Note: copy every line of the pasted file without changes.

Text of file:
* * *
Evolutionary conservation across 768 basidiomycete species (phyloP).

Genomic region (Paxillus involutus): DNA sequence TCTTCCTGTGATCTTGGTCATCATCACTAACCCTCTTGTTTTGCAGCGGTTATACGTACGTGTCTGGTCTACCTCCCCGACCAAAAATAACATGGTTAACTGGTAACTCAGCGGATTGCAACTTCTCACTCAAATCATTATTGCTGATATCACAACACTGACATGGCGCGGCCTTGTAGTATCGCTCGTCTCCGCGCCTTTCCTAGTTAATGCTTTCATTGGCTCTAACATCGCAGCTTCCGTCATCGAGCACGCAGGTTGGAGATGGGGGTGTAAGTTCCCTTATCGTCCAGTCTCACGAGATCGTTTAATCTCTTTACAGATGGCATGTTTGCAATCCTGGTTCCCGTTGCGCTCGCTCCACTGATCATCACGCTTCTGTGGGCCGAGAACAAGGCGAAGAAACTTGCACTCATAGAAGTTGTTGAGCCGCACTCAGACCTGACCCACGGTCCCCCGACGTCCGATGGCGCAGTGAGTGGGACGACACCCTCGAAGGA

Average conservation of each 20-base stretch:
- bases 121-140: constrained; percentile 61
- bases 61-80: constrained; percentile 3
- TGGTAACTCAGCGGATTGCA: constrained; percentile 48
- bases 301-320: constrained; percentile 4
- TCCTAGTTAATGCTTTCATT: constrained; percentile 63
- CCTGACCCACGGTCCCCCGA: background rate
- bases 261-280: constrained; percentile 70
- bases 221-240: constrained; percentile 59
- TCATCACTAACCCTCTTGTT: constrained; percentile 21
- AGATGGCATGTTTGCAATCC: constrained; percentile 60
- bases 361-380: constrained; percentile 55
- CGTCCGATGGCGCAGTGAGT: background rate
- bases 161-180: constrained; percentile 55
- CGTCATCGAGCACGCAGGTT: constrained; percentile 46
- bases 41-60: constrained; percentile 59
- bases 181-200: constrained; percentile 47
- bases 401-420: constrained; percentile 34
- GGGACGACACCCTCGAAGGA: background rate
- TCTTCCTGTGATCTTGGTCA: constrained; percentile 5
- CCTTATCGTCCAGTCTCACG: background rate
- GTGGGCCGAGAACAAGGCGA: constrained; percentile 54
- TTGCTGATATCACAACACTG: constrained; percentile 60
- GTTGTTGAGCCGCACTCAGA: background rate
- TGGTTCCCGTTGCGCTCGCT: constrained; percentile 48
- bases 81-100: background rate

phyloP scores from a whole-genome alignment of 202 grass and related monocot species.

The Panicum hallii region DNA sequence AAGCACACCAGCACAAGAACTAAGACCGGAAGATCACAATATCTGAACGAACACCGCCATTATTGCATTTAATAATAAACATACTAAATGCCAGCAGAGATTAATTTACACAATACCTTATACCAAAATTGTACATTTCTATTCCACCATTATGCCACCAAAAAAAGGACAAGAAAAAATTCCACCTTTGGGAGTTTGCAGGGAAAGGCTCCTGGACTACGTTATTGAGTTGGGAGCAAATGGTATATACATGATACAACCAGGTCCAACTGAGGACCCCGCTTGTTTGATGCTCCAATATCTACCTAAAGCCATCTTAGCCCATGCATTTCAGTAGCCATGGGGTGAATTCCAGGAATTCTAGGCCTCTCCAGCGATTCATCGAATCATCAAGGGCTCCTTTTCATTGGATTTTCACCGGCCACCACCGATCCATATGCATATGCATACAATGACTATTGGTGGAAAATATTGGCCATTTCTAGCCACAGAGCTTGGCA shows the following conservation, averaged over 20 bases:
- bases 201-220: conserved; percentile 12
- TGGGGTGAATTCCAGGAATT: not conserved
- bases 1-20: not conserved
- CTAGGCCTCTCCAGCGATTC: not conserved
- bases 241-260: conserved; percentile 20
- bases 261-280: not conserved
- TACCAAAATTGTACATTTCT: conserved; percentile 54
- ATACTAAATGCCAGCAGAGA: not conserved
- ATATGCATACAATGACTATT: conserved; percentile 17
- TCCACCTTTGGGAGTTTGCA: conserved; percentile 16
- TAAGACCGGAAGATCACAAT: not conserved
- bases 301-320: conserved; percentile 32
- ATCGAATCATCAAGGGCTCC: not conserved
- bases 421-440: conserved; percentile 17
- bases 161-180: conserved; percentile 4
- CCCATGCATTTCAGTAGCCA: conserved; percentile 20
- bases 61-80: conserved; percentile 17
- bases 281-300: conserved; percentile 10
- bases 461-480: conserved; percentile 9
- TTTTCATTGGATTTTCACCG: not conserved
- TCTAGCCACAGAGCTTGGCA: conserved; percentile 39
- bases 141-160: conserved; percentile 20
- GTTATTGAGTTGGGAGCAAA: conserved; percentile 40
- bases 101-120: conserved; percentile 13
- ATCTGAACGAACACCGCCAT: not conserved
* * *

Evolutionary conservation across 768 basidiomycete species (phyloP).

Genomic region (Paxillus involutus): DNA sequence TCTTCCTGTGATCTTGGTCATCATCACTAACCCTCTTGTTTTGCAGCGGTTATACGTACGTGTCTGGTCTACCTCCCCGACCAAAAATAACATGGTTAACTGGTAACTCAGCGGATTGCAACTTCTCACTCAAATCATTATTGCTGATATCACAACACTGACATGGCGCGGCCTTGTAGTATCGCTCGTCTCCGCGCCTTTCCTAGTTAATGCTTTCATTGGCTCTAACATCGCAGCTTCCGTCATCGAGCACGCAGGTTGGAGATGGGGGTGTAAGTTCCCTTATCGTCCAGTCTCACGAGATCGTTTAATCTCTTTACAGATGGCATGTTTGCAATCCTGGTTCCCGTTGCGCTCGCTCCACTGATCATCACGCTTCTGTGGGCCGAGAACAAGGCGAAGAAACTTGCACTCATAGAAGTTGTTGAGCCGCACTCAGACCTGACCCACGGTCCCCCGACGTCCGATGGCGCAGTGAGTGGGACGACACCCTCGAAGGA

Average conservation of each 20-base stretch:
- bases 121-140: constrained; percentile 61
- bases 61-80: constrained; percentile 3
- TGGTAACTCAGCGGATTGCA: constrained; percentile 48
- bases 301-320: constrained; percentile 4
- TCCTAGTTAATGCTTTCATT: constrained; percentile 63
- CCTGACCCACGGTCCCCCGA: background rate
- bases 261-280: constrained; percentile 70
- bases 221-240: constrained; percentile 59
- TCATCACTAACCCTCTTGTT: constrained; percentile 21
- AGATGGCATGTTTGCAATCC: constrained; percentile 60
- bases 361-380: constrained; percentile 55
- CGTCCGATGGCGCAGTGAGT: background rate
- bases 161-180: constrained; percentile 55
- CGTCATCGAGCACGCAGGTT: constrained; percentile 46
- bases 41-60: constrained; percentile 59
- bases 181-200: constrained; percentile 47
- bases 401-420: constrained; percentile 34
- GGGACGACACCCTCGAAGGA: background rate
- TCTTCCTGTGATCTTGGTCA: constrained; percentile 5
- CCTTATCGTCCAGTCTCACG: background rate
- GTGGGCCGAGAACAAGGCGA: constrained; percentile 54
- TTGCTGATATCACAACACTG: constrained; percentile 60
- GTTGTTGAGCCGCACTCAGA: background rate
- TGGTTCCCGTTGCGCTCGCT: constrained; percentile 48
- bases 81-100: background rate

phyloP scores from a whole-genome alignment of 202 grass and related monocot species.

The Panicum hallii region DNA sequence AAGCACACCAGCACAAGAACTAAGACCGGAAGATCACAATATCTGAACGAACACCGCCATTATTGCATTTAATAATAAACATACTAAATGCCAGCAGAGATTAATTTACACAATACCTTATACCAAAATTGTACATTTCTATTCCACCATTATGCCACCAAAAAAAGGACAAGAAAAAATTCCACCTTTGGGAGTTTGCAGGGAAAGGCTCCTGGACTACGTTATTGAGTTGGGAGCAAATGGTATATACATGATACAACCAGGTCCAACTGAGGACCCCGCTTGTTTGATGCTCCAATATCTACCTAAAGCCATCTTAGCCCATGCATTTCAGTAGCCATGGGGTGAATTCCAGGAATTCTAGGCCTCTCCAGCGATTCATCGAATCATCAAGGGCTCCTTTTCATTGGATTTTCACCGGCCACCACCGATCCATATGCATATGCATACAATGACTATTGGTGGAAAATATTGGCCATTTCTAGCCACAGAGCTTGGCA shows the following conservation, averaged over 20 bases:
- bases 201-220: conserved; percentile 12
- TGGGGTGAATTCCAGGAATT: not conserved
- bases 1-20: not conserved
- CTAGGCCTCTCCAGCGATTC: not conserved
- bases 241-260: conserved; percentile 20
- bases 261-280: not conserved
- TACCAAAATTGTACATTTCT: conserved; percentile 54
- ATACTAAATGCCAGCAGAGA: not conserved
- ATATGCATACAATGACTATT: conserved; percentile 17
- TCCACCTTTGGGAGTTTGCA: conserved; percentile 16
- TAAGACCGGAAGATCACAAT: not conserved
- bases 301-320: conserved; percentile 32
- ATCGAATCATCAAGGGCTCC: not conserved
- bases 421-440: conserved; percentile 17
- bases 161-180: conserved; percentile 4
- CCCATGCATTTCAGTAGCCA: conserved; percentile 20
- bases 61-80: conserved; percentile 17
- bases 281-300: conserved; percentile 10
- bases 461-480: conserved; percentile 9
- TTTTCATTGGATTTTCACCG: not conserved
- TCTAGCCACAGAGCTTGGCA: conserved; percentile 39
- bases 141-160: conserved; percentile 20
- GTTATTGAGTTGGGAGCAAA: conserved; percentile 40
- bases 101-120: conserved; percentile 13
- ATCTGAACGAACACCGCCAT: not conserved